2) Women seem to assume that any random person at a gas station will know the area and be able to give good directions. In reality, many gas station attendants give lousy directions because they never go anywhere besides the gas station. Pumping gas doesn't make somebody a cartographer.

3) The more you try to coerce us, the more we will refuse. The issue of resisting asking for directions may be part of a pattern in which the man feels that the woman belittles his abilities or opinions.

POSTED 5/22/2003

Edward, Nashville, TN, United States, 36, Male, Mesg ID 5192003125248

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Question:

What are some common stereotypes about women?
POSTED 5/11/2003
Jennifer, New York, NY, United States, Female, Mesg ID 511200372219


Responses:
The only comments I hear consistently about women are those about their driving skills (and women who put on makeup while driving don't help). One of my buddies jokes that whenever he's on the road and encounters a female with poor driving skills: 'Women drivers...no survivors.' Personally, I see no difference overall in the way men and women drive.

POSTED 5/19/2003

T.C., Phoenix, AZ, United States, 35, Male, White/Caucasian, Gay, Web Developer, Over 4 Years of College, Middle class, Mesg ID 5192003113210


Generally, or specifically? Here are several: Women are, in essence, 'the weaker sex,' and for most of these stereotypes, the opposite applies to men, and is a 'positive' stereotype. Woman is always the virgin, the slut or succubus. Women who love sex are 'sluts,' men who love sex are normal (although I think this double standard has gotten less prevalent since the '60s). Girls aren't as good at math or science, and don't have analytical brains. Women are weak and ineffective leaders. Women get hysterical. Women are not career-oriented. All (normal) women must want children, and women who aren't motherly are ostracized and seen as deviant. (Example: the birth mother of Michael Jackson's children is always asked why she's abandoned her children, when in reality, she repeatedly says she was just the surrogate for him.) Women are dependent, controlling and demanding of their partners. Women are fickle. All women are obsessed with their weight. Women talk too much. Women don't speak their mind (or 'don't have a thought in their heads.') Women lose their minds when they get their period. Women lie about their age. Women love to shop. I could go on and on. Some stereotypes have their basis in fact, but to generalize all women as being such is harmful and limiting.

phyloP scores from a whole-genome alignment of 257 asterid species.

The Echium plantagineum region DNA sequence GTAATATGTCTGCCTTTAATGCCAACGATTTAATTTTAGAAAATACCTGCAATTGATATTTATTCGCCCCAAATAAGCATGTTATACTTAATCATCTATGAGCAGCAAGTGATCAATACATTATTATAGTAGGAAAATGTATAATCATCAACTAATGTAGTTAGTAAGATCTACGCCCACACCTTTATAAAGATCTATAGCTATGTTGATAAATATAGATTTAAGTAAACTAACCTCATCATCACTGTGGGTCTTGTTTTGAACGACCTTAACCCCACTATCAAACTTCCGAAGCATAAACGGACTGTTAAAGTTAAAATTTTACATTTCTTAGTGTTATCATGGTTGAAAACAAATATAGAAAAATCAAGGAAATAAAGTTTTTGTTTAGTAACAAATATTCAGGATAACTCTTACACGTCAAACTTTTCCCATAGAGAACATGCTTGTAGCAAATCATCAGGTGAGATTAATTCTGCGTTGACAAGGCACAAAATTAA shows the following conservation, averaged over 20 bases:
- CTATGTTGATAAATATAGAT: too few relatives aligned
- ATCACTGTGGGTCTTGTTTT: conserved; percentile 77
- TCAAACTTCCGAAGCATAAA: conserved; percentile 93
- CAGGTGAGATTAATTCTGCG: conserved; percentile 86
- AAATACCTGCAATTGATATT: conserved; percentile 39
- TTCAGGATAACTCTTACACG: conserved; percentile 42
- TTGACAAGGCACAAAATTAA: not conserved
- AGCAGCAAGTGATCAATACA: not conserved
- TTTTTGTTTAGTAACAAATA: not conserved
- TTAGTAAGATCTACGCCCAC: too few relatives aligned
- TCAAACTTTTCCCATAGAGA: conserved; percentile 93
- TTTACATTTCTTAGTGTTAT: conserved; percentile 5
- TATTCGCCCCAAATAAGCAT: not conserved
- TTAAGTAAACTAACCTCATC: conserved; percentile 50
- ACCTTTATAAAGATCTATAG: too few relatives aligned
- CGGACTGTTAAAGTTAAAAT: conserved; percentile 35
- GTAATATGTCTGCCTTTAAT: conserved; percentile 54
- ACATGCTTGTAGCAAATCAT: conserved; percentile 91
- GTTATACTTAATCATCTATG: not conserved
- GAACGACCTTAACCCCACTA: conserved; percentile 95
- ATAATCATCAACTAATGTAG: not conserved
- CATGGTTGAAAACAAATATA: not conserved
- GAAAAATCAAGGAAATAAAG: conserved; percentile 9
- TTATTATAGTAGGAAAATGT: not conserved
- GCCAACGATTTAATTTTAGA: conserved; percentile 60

POSTED 5/22/2003

Stephanie, Norman, OK, United States, <steph@asteph.com>, 23, Female, White/Caucasian, Lesbian, Student, Over 4 Years of College, Middle class, Mesg ID 5222003123255